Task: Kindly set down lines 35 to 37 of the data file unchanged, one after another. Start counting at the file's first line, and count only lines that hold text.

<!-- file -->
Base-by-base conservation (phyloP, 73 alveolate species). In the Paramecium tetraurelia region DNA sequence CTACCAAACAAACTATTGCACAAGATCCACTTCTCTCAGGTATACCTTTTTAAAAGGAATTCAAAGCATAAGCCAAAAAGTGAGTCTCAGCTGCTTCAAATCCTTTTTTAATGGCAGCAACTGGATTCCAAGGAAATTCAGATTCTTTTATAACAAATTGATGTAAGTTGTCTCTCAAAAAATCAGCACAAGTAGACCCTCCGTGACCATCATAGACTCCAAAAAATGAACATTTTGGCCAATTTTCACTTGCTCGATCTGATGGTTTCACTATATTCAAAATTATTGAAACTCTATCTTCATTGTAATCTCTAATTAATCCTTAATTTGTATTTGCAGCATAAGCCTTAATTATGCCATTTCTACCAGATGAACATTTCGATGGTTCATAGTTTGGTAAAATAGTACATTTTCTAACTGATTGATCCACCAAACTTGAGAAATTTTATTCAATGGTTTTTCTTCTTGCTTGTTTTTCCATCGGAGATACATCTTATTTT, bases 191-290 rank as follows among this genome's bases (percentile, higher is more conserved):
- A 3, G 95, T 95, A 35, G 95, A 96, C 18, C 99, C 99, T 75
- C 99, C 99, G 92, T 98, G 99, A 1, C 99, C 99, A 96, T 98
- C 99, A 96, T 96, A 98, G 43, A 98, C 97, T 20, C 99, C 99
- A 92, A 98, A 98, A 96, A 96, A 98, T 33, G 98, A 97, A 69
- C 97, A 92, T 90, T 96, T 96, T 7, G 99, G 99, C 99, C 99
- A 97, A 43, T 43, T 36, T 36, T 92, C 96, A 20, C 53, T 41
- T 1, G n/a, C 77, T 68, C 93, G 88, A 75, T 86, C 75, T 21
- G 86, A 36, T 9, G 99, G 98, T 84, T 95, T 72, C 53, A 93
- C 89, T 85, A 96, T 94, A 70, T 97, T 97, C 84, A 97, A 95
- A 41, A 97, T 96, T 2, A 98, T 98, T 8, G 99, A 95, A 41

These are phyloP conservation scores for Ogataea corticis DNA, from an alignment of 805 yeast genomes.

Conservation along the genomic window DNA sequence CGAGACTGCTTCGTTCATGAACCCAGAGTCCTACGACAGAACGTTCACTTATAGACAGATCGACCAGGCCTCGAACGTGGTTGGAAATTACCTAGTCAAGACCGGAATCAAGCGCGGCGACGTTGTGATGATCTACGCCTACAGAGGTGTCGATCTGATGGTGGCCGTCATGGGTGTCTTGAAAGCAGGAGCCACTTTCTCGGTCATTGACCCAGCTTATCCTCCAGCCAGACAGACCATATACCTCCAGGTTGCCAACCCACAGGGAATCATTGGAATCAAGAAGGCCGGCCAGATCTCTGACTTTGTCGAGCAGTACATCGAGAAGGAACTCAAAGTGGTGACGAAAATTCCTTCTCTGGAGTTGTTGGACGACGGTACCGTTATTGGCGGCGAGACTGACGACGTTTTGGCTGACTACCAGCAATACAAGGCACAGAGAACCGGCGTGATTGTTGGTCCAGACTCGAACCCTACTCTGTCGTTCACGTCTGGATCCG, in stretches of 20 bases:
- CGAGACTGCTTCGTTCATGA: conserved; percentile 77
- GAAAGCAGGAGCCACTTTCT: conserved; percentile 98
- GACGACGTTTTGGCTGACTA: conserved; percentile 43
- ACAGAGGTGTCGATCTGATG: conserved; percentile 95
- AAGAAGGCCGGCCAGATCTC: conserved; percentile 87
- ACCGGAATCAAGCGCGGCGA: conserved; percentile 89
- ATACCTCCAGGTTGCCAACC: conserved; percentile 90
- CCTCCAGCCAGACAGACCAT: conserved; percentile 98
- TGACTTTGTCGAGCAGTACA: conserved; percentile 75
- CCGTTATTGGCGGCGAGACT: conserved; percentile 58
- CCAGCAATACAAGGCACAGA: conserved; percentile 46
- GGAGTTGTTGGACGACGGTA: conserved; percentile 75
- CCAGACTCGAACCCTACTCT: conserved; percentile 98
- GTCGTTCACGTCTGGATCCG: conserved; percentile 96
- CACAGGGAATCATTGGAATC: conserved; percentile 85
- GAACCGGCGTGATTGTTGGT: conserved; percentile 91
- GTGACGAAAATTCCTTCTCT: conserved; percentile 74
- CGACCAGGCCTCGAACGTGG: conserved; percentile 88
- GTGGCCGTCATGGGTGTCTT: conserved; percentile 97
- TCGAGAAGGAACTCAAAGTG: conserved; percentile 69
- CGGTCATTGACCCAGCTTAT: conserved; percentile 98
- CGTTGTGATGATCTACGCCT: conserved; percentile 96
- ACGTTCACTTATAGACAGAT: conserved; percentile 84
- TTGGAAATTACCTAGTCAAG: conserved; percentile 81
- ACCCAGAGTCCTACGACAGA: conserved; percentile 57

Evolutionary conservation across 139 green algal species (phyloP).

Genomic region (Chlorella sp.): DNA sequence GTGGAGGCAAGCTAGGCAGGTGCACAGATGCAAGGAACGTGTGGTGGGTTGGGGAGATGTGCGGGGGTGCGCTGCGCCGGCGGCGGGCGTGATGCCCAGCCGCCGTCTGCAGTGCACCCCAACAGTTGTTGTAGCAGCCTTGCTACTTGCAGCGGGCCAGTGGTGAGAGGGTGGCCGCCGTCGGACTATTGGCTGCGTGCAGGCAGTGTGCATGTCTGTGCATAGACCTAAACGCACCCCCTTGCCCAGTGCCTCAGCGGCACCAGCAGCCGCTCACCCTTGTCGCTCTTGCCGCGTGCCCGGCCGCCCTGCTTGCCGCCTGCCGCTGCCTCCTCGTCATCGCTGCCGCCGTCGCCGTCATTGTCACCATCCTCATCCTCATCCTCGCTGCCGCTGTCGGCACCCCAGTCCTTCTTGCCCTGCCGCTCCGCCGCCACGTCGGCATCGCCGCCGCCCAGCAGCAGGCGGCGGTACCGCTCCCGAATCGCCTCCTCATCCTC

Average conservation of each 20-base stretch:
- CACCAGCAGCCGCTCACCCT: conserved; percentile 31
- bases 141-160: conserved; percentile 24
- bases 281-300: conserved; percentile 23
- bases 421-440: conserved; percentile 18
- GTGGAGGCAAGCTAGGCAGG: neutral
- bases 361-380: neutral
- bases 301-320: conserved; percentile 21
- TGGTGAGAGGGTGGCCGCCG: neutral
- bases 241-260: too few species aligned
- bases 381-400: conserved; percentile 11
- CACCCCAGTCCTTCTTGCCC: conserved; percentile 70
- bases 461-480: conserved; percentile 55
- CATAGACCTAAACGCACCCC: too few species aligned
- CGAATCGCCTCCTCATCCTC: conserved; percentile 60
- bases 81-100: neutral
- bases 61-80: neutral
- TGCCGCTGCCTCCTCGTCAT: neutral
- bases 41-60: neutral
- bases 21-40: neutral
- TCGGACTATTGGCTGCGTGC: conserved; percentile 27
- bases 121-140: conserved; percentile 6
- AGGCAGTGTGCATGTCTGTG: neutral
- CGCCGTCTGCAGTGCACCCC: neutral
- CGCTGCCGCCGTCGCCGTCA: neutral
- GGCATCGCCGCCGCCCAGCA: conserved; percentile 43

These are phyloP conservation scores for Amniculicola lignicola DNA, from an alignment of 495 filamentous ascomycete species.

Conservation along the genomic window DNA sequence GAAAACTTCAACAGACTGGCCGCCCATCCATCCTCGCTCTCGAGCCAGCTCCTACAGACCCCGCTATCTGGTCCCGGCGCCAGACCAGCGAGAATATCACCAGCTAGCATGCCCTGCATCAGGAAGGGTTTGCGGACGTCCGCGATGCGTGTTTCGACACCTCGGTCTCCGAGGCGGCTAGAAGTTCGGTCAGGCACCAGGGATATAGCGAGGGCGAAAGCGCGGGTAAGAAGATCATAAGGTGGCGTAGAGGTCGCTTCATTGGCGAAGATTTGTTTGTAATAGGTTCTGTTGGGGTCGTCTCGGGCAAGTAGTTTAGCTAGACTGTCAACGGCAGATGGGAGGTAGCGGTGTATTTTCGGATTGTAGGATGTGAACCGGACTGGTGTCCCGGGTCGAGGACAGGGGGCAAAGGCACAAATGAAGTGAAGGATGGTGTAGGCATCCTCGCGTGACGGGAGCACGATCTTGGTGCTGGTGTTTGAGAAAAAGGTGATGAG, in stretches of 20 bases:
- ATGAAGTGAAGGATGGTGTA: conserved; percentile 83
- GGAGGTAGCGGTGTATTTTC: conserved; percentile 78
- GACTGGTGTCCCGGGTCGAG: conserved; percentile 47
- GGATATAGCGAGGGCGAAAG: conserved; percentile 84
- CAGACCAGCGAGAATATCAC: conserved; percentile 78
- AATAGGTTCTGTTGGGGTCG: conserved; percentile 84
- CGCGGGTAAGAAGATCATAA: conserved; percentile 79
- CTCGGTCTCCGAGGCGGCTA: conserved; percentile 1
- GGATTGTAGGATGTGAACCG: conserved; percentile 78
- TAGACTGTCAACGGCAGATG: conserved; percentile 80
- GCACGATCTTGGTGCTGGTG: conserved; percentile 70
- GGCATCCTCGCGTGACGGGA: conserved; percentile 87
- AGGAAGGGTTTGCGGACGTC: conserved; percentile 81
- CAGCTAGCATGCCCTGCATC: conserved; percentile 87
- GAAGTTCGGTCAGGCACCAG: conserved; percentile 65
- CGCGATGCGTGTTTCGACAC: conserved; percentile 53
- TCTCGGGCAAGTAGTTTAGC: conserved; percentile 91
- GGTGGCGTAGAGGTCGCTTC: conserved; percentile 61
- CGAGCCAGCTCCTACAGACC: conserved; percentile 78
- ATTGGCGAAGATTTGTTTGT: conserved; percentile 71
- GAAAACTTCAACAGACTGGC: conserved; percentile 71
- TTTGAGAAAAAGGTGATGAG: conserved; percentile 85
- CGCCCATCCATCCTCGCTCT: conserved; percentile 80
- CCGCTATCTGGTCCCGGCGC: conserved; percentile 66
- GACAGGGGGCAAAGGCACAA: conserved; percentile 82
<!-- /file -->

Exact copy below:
- CGTTGTGATGATCTACGCCT: conserved; percentile 96
- ACGTTCACTTATAGACAGAT: conserved; percentile 84
- TTGGAAATTACCTAGTCAAG: conserved; percentile 81